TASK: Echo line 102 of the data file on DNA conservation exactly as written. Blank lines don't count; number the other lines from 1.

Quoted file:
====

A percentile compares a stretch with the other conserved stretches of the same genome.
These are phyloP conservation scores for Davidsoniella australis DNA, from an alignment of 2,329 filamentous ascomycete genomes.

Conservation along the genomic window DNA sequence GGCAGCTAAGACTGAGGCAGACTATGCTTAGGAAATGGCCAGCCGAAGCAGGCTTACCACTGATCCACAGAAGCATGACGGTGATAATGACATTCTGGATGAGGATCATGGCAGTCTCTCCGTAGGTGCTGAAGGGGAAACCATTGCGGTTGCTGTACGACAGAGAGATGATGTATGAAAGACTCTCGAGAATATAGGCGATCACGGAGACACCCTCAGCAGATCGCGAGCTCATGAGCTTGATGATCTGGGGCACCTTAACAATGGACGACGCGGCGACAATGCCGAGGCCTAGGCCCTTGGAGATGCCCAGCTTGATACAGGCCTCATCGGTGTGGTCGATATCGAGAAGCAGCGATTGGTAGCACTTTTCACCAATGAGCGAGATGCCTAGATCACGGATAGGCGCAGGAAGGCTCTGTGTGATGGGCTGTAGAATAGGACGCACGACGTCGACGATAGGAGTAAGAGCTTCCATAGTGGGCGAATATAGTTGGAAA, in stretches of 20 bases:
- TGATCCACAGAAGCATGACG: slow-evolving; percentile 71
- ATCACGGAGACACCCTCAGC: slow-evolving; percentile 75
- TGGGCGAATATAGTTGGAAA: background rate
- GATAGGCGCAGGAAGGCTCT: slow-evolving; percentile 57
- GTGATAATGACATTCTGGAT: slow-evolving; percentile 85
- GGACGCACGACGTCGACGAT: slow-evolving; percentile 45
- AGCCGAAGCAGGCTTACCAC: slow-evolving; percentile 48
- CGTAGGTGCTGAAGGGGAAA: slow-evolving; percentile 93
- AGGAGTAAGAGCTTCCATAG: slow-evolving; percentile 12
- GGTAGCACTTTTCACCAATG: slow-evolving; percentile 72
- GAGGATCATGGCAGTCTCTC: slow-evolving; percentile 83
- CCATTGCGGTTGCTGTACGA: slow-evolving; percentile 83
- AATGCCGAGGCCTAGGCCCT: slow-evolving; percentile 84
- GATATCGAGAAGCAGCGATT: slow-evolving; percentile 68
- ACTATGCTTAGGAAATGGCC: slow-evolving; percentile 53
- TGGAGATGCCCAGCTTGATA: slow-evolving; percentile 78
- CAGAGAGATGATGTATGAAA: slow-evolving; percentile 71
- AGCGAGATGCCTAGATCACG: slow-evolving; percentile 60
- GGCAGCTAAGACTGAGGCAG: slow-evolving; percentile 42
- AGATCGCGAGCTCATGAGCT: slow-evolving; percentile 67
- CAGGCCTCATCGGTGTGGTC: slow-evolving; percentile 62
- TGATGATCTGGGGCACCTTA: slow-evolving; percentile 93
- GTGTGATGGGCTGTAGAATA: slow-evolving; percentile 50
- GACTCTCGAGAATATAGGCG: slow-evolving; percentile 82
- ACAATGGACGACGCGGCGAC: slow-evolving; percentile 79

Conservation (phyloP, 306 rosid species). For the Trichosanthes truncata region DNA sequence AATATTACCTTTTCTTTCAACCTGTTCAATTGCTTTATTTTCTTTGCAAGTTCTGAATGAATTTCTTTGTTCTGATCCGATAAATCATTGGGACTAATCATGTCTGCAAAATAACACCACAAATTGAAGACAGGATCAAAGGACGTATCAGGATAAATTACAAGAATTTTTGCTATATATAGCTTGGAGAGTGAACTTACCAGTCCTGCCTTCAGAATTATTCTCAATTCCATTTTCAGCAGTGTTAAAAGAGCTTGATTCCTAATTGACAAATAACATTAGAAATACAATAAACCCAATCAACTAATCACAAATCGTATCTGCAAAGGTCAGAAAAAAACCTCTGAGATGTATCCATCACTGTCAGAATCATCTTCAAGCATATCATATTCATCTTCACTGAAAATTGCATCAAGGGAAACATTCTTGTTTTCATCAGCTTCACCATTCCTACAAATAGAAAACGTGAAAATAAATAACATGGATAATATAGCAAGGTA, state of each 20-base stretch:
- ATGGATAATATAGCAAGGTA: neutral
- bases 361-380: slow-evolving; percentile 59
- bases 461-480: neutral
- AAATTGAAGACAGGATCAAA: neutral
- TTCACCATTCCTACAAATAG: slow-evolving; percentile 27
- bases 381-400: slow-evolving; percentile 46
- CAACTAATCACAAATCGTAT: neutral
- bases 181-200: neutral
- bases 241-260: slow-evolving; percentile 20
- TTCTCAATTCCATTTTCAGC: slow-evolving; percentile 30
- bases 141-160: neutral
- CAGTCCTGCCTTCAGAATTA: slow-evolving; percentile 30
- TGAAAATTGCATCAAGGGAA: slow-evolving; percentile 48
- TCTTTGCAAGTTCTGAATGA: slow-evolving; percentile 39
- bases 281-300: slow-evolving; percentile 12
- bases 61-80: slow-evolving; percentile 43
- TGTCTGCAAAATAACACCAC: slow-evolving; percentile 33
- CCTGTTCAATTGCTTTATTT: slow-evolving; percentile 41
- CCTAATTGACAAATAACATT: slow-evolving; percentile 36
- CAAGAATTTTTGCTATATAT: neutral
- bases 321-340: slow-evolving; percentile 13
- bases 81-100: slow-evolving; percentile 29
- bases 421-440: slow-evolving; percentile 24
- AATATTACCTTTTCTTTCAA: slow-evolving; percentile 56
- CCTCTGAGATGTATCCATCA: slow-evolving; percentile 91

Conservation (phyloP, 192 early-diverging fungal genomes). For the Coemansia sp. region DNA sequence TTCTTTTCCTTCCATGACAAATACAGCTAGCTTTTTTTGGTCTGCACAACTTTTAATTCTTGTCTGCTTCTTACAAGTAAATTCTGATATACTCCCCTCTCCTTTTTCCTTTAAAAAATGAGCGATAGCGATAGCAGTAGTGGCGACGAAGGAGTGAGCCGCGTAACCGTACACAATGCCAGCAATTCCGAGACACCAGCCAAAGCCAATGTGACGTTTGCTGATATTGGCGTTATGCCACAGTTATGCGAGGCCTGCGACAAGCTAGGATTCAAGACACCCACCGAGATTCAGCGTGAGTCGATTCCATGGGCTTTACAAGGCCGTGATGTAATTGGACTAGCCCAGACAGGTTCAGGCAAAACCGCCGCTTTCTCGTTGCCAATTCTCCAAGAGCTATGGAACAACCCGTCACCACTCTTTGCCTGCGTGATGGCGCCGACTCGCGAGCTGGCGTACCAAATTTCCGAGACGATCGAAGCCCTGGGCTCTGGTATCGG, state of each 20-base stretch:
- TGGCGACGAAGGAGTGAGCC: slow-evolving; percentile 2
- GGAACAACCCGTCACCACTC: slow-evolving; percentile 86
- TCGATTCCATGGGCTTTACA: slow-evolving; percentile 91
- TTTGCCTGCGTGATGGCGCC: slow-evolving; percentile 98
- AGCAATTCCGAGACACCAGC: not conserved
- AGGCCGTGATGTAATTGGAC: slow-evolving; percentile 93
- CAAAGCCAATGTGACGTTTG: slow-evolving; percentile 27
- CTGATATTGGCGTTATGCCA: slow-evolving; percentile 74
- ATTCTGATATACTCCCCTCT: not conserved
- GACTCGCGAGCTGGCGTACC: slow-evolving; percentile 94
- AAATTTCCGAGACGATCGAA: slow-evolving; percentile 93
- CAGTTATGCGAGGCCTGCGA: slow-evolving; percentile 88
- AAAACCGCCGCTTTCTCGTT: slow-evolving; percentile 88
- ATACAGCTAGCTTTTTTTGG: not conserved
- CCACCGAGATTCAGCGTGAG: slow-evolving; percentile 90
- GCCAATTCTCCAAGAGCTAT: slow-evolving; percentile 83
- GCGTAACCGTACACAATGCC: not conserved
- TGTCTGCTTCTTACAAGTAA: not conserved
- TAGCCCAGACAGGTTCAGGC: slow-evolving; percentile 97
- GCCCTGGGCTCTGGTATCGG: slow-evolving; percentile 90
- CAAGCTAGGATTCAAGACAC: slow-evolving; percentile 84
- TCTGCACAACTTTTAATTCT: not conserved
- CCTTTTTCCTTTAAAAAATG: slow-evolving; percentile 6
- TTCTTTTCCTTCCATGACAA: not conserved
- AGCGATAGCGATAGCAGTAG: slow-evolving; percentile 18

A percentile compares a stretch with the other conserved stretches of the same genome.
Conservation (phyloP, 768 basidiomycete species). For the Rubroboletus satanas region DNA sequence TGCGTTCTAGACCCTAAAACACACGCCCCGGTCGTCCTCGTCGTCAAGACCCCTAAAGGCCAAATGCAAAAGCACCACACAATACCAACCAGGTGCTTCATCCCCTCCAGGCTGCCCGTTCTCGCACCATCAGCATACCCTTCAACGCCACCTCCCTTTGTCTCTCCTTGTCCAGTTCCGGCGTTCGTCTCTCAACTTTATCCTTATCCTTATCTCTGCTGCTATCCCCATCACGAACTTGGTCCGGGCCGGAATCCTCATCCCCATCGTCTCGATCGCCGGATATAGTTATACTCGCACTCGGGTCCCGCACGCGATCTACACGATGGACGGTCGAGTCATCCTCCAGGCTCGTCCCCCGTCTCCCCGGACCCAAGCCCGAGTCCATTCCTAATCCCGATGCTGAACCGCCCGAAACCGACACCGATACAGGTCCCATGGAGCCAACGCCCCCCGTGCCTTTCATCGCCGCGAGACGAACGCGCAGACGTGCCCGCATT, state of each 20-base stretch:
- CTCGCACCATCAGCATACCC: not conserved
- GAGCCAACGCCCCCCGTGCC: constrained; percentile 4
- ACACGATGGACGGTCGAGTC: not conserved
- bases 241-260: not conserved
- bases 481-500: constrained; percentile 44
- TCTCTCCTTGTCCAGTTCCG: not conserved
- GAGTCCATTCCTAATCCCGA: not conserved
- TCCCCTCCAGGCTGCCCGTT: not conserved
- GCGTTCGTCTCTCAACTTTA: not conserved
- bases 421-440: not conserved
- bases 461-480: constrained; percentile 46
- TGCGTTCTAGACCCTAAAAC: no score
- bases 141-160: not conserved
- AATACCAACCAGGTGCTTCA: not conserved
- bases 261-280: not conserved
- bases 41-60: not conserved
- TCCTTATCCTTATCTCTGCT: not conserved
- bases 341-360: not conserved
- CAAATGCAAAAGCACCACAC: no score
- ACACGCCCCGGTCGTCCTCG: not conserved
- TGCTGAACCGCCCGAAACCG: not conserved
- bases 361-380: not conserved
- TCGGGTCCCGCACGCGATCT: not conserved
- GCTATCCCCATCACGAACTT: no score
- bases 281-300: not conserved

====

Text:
- ACACGCCCCGGTCGTCCTCG: not conserved